We all have a different John Mahoney "aha!" moment. That's how it goes with character actors who serve their material while showing us a little something of themselves: They bring us to them through the story they're telling, rather than demanding our attention at the expense of it.
For some the aha! came in 1989 in "Say Anything ..." in which Mahoney, in one his many gruff but humane dad roles, traded fours with John Cusack and Ione Skye and carefully tethered Cameron Crowe's teen romance to something resembling planet Earth.
For others it happened two years earlier, in Barry Levinson's "Tin Men," Mahoney's sixth feature but the first big one. Without a speck of grandstanding, he anchored the early '60s aluminum siding sales office populated by Richard Dreyfuss, Seymour Cassel and other mugs. Mahoney seemed like he'd been around forever, in the best way. That growly voice, so delightfully at odds with that marvelous, malleable, indelible face, made you listen, even at a whisper.
By then, like so many others, I'd seen Mahoney on stage, in a Steppenwolf play: "And a Nightingale Sang ..." The 1982 production remains a peak theatergoing experience for me -- my working definition of fluid ensemble performance. A few years later, off-Broadway, Mahoney dined out on the role of the mysterious businessman and adoptive uncle in Lyle Kessler's "Orphans." That was the one that kicked his screen career into gear. It wasn't much of a play, but some plays get by as showcases for the right talent. Mahoney, wielding a Tiparillo like a magic wand, turned on dime after dime in that part, his entire demeanor shape-shifting from warmth to ice in a nanosecond.
Actor John Mahoney, a longtime Steppenwolf Theatre ensemble member widely known for his work on the NBC sitcom "Frasier," died Sunday at the age of 77.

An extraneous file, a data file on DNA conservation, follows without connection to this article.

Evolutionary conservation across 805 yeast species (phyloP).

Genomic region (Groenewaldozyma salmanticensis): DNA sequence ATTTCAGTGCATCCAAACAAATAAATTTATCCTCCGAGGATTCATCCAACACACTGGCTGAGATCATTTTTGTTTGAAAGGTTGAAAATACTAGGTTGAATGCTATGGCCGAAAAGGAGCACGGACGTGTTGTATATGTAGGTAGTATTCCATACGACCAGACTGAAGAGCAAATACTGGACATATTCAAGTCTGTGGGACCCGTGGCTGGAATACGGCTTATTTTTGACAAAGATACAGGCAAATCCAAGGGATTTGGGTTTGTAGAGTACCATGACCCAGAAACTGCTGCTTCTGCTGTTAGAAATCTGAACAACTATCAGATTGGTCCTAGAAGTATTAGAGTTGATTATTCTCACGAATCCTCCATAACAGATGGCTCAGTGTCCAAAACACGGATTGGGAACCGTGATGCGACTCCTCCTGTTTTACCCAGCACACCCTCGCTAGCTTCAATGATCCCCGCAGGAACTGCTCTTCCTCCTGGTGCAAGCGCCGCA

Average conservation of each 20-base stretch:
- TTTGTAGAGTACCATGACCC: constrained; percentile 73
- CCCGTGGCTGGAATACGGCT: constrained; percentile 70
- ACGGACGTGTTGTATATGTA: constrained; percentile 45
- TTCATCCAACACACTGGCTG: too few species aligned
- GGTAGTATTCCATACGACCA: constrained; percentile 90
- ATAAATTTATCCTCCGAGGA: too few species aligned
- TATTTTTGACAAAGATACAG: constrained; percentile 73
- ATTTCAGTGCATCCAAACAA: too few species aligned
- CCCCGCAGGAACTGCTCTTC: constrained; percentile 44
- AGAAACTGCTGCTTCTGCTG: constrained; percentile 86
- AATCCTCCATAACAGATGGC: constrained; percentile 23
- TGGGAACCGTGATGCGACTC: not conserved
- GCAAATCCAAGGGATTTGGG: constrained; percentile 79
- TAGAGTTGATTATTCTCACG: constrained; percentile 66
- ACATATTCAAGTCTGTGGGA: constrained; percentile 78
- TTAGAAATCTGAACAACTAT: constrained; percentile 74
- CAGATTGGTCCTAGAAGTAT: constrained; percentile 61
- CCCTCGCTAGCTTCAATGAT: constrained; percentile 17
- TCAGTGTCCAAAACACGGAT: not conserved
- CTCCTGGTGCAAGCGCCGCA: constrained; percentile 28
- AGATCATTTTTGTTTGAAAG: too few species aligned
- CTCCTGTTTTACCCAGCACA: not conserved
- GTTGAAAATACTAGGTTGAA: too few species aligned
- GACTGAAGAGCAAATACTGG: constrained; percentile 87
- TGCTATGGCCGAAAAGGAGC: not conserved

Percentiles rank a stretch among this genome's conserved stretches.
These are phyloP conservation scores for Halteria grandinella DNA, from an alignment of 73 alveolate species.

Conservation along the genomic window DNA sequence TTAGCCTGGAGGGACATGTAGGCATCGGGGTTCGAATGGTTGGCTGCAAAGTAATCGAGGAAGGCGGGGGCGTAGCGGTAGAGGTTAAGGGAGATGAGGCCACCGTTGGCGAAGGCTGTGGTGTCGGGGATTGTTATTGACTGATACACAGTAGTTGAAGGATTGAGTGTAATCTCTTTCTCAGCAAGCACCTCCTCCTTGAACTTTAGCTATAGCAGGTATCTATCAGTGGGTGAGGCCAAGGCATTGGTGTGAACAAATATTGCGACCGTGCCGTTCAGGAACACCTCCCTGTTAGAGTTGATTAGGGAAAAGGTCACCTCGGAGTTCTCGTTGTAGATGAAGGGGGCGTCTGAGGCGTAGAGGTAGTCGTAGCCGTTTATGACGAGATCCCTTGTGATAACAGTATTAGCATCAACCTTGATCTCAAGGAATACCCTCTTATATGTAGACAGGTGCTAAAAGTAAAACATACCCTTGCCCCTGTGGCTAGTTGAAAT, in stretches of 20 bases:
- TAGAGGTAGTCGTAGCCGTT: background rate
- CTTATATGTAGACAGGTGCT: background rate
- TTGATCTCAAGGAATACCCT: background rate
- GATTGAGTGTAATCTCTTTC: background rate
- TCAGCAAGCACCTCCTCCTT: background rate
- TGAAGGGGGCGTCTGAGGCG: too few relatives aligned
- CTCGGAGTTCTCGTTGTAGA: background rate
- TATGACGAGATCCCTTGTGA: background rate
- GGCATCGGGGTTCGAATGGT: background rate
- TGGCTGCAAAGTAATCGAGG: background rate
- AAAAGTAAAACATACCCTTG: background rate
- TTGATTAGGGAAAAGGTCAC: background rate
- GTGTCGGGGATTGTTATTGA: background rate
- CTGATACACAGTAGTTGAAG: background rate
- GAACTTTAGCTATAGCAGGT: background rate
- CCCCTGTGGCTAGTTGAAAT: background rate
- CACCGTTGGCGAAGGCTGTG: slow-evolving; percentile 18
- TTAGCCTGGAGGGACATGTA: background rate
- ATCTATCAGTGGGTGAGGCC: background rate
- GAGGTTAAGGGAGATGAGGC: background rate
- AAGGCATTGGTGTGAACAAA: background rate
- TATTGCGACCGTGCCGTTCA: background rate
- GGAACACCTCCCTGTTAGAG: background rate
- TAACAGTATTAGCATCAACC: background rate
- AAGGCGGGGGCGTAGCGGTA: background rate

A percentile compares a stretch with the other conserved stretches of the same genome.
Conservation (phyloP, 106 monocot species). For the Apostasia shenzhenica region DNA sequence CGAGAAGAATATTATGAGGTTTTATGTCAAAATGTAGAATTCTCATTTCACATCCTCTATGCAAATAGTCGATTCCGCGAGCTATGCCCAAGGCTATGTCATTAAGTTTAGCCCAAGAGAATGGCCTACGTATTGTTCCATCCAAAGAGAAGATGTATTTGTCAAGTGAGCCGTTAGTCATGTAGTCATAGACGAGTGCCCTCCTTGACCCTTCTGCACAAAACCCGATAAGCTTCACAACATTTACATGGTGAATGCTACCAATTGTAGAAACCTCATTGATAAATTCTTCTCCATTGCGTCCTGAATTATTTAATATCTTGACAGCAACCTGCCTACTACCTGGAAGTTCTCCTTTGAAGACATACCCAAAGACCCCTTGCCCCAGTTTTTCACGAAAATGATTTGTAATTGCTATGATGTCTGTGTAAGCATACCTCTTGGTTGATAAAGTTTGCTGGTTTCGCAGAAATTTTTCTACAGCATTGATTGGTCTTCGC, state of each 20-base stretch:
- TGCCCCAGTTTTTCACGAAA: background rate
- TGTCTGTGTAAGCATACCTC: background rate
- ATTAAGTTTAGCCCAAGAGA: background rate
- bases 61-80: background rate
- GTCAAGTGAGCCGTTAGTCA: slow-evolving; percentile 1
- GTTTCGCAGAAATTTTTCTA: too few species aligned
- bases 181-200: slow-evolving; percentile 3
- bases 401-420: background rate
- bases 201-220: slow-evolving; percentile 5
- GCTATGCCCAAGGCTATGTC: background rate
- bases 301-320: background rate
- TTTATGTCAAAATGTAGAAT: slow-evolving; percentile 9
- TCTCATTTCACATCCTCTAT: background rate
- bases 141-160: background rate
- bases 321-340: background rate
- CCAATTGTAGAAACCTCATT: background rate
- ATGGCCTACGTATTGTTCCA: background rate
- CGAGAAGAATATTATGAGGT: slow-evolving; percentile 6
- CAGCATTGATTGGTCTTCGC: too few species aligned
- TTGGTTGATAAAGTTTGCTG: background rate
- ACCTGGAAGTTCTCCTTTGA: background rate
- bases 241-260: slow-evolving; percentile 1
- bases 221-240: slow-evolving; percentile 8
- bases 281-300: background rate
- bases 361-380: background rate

As director Gary Sinise told Backstage in 2007: "It was a perfect role for him. You never quite knew if he was a mob guy, or an angel sent to protect the boys."
By the time Mahoney slipped into "Moonstruck," the 1987 romantic comedy starring Cher and Nicolas Cage, his camera sense was well-honed and unerring. He'd done so much theater by then, yet just enough on screen to seem like a natural in any medium.
His two scenes in "Moonstruck" add up to my favorite early work of his, comprising a perfect little one-act play in the middle of a movie that has gotten even better with age. Just like Mahoney, come to think of it.
Everybody knows him from "Frasier," deservedly; the casting and performance polish on that 11-year NBC sitcom really was miraculous. But earlier work such as "Moonstruck" reminds us what Mahoney could do before he became a fixture.
"Moonstruck" screenwriter John Patrick Shanley sets up the vignette this way: It's a restaurant encounter. Rose, played by Olympia Dukakis, dines alone at a neighborhood bistro. Her husband has strayed; her entire family's romantic complications are a mess.